12. Divest your super. Swap to a superannuation fund that doesn’t invest in coal, oil and gas.

Check out our Divestment page here to find all the instructions, resources and links you'll need to find a super that doesn't invest in fossil fuels and learn how to make the switch. 

13. Fund action. Give (regularly if possible) to a climate or environmental group.

Every bit helps! Help fund the fight for climate wins. Money given to the Bob Brown Foundation can help in the effort to end native forest logging in Australia, whilst giving to the Environmental Defenders Office can help their lawyers take fossil fuel companies to court. Check out our groups page here to find many Australian climate and environmental groups and organisations worth donating to. You can donate to OPC here

14. Fund climate solutions. Pitch in to drawdown carbon, avoid emissions and/or accelerate solutions.


Giving money to the right project can help fight climate change, by employing climate solutions like renewable energy or ecosystem restoration. Many projects also have additional benefits for people, the environment and biodiversity. Trees for the Future, who plant trees whilst helping to provide long-term access to food and income to impoverished farmers in sub-Saharan Africa, are one example.

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Australia was ranked worst in climate policy out of all 57 nations included in the Climate Change Performance Index 2020 and doesn't even have a net-zero target (unlike more than 100 other nations). Strong leadership from our governments is essential in tackling the climate crisis. As citizens we must demand action. 


15. Write to your federal MP to call for climate action on a federal level.

For everything you need to know, check out the Climate Council's 'How to Write an Effective Letter to Your MP' here.

16. Write to your state MP about climate change and what you’d like to see happen in your state.

As above, use the Climate Council's letter writing guide as a resource, here. Make your 'ask' (request for action) relevant to your state or territory. States are in charge of public transport, delivering clean energy projects, state climate laws and targets, forests and much more! Find your state MP and their contact information on your state/territory parliament website. 

17. Write a submission for a public consultation, for example to oppose a fossil fuel development.

Many opportunities come up throughout the year to have your say. Check out this list of current public consultations on the Environmental Defenders Office (EDO) website. A number of major environmental organisations like Wilderness Society and Australian Conservation Society will keep you posted and provide toolkits for important submissions, so be sure to sign up to one of their email lists to stay in the loop. Likewise, be sure to sign up to an email list for a major environmental group in your state/territory (eg. Friends of the earth in Victoria or Nature NSW). 

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18. Have more conversations with the people in your life about the climate crisis and climate action.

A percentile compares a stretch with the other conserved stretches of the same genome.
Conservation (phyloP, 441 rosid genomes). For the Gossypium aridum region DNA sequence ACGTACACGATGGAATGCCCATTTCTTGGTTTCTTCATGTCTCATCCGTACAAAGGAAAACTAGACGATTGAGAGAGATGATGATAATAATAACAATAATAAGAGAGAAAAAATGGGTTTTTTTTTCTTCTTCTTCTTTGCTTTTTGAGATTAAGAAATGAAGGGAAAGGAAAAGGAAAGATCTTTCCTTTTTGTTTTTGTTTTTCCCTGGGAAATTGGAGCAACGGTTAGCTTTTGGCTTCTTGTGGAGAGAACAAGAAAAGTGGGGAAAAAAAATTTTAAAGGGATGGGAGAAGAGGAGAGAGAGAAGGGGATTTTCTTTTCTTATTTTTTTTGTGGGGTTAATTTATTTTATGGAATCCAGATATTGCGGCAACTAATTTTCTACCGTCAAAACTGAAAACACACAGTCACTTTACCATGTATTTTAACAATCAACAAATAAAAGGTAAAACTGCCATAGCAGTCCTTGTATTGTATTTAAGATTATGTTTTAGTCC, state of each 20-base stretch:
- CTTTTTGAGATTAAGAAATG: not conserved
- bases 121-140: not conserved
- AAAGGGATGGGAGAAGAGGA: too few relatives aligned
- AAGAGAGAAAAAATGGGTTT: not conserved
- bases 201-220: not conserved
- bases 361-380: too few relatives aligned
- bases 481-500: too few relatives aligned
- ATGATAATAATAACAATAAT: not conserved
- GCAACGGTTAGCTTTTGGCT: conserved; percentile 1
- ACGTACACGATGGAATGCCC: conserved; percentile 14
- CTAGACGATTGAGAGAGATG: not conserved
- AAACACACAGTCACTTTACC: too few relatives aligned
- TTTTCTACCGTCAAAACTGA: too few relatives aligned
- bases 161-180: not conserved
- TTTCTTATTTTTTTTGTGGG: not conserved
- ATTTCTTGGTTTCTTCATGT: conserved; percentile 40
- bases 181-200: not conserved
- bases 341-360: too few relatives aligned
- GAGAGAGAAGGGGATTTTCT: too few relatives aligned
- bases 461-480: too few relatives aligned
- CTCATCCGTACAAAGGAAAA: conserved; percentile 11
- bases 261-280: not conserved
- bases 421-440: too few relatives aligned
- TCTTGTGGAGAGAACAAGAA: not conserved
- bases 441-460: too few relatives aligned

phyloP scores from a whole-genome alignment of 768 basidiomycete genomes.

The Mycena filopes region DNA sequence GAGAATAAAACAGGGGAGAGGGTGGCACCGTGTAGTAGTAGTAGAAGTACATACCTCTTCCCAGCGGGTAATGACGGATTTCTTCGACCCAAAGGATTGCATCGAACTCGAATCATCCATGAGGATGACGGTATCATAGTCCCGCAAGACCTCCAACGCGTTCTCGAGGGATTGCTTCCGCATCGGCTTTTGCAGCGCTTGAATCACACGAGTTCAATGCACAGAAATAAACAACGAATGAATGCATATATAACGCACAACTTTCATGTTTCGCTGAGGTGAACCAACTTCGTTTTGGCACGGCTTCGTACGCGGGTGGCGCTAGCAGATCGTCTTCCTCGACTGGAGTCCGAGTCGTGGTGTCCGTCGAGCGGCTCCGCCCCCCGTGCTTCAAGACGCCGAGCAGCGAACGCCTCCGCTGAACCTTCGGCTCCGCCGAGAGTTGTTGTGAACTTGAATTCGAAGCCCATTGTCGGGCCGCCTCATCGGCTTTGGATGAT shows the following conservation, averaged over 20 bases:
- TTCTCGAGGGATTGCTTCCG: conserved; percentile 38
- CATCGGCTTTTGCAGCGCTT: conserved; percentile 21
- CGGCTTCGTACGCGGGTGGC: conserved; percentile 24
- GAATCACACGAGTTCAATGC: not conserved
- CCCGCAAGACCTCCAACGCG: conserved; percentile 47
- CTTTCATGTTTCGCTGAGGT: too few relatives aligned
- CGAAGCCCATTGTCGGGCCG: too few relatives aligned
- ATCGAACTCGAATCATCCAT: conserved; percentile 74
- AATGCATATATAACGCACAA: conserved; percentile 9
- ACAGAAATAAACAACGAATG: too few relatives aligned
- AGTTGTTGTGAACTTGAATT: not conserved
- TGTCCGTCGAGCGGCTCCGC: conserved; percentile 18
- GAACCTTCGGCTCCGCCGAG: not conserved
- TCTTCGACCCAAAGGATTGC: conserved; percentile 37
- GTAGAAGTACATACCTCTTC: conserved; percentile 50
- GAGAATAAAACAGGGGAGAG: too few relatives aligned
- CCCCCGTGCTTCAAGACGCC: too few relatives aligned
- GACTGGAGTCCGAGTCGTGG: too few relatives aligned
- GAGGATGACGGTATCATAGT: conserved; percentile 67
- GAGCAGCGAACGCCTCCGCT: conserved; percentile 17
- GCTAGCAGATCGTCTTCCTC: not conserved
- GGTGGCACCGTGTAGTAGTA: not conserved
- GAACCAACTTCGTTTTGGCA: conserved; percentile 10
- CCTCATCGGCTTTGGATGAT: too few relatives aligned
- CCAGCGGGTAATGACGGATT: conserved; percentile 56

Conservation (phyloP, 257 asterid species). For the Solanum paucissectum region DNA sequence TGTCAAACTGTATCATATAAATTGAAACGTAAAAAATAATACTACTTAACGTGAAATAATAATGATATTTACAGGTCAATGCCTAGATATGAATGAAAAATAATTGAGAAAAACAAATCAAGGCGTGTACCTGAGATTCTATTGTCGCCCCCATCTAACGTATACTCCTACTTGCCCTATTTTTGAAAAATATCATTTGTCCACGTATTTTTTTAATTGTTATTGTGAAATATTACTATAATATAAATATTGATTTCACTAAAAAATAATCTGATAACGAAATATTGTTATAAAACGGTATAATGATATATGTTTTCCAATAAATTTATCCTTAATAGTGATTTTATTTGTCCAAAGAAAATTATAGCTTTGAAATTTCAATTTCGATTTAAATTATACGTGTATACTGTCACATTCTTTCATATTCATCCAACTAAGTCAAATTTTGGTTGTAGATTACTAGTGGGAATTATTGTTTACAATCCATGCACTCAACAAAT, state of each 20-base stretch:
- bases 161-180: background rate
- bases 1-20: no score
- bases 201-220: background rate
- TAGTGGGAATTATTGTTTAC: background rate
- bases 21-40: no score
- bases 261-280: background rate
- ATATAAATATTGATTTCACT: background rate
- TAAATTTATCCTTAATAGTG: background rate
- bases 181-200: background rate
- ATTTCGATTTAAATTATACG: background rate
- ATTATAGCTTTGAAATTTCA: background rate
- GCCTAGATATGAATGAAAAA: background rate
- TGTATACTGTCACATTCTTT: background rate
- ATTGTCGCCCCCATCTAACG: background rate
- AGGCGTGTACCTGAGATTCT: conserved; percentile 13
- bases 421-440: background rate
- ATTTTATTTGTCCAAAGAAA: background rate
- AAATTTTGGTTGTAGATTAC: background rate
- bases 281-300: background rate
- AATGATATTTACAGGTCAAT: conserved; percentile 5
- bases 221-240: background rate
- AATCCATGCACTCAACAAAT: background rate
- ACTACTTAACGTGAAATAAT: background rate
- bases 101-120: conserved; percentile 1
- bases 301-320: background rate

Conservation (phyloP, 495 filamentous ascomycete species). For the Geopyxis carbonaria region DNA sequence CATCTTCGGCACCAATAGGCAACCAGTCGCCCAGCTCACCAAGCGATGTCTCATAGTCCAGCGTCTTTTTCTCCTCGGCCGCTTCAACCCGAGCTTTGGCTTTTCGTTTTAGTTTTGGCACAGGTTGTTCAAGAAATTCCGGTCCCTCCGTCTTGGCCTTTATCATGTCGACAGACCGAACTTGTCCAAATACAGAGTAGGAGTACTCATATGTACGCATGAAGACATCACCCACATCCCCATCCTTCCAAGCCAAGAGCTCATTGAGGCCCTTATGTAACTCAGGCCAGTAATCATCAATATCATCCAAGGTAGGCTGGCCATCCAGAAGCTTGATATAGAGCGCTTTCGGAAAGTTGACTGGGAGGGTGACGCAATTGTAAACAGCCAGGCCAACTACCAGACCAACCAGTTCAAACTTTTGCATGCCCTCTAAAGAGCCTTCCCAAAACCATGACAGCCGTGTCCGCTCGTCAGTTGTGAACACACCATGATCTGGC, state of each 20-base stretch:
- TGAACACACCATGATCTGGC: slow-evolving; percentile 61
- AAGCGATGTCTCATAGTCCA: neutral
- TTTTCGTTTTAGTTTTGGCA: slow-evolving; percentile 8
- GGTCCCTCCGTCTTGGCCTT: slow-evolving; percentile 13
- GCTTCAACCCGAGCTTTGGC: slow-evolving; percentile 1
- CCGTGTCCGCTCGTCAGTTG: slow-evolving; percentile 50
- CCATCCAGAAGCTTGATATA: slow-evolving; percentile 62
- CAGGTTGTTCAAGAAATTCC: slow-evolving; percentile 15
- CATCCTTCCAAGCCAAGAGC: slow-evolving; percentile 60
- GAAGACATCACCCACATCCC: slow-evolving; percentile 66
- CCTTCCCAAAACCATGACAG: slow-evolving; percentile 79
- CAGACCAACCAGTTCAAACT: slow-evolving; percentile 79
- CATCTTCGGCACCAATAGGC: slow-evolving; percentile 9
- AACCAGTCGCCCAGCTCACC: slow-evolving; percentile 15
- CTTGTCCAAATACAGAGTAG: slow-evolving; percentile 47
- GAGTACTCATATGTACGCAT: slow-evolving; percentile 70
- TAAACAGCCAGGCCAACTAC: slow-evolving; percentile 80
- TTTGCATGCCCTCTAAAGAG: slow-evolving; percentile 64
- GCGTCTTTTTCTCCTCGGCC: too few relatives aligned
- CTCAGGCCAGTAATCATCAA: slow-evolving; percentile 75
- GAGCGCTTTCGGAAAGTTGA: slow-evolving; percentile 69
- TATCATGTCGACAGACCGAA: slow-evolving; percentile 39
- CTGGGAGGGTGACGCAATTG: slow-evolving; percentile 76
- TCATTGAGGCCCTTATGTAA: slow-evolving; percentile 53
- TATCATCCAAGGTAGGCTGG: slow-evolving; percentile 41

Check out these guides by the Climate Council for some tips and tricks on how to have effective climate conversations. If you'd like to host a Climate Conversation in your home (or virtually) with 8-12 of your friends of family, Climate for Change can send a trained facilitator - find more information here.

​19. Employ a climate solution at your workplace or institution. 

Why not influence your company, organisation or institution to conserve energy, buy or install green electricity, divest, reduce employee transport, reduce and better manage waste, or buy more sustainable products? Be a role-model to those around you where you work or study and provide feedback to your company, organisation or institution. 

20. Switch to a company that’s doing better for the climate. Consider how your internet provider, insurance, or even coffee brand compares to others.

To find a more sustainable company look for objective rankings, relevant certifications, awards, praise or criticisms. Investigate criteria like: use of renewable energy, carbon-neutrality and other climate and emissions targets, materials used, or other environmental commitments. Check if they are they a B Corp or a not-for-profit.


To compare ethics (including environmental) of a wide range of products including food check out the Shop Ethical Guide. See which major Australian companies are leading and lagging with renewable energy on Greenpeace's Reenergize rankings. View Market Force's ranking table to see if your general insurance or health insurance funds fossil fuels. 

 21. Once you've taken a climate action, help someone else. You could bring a friend or family member to a rally, show them how to divest, or support them in writing to their MP.

Some climate actions can be intimidating, so it's a huge help once you've got the know-how to then support your friends and family to take action too. Invite them along to an event or walk them through a process and answer their questions. From there it will just keep spreading - climate action is contagious!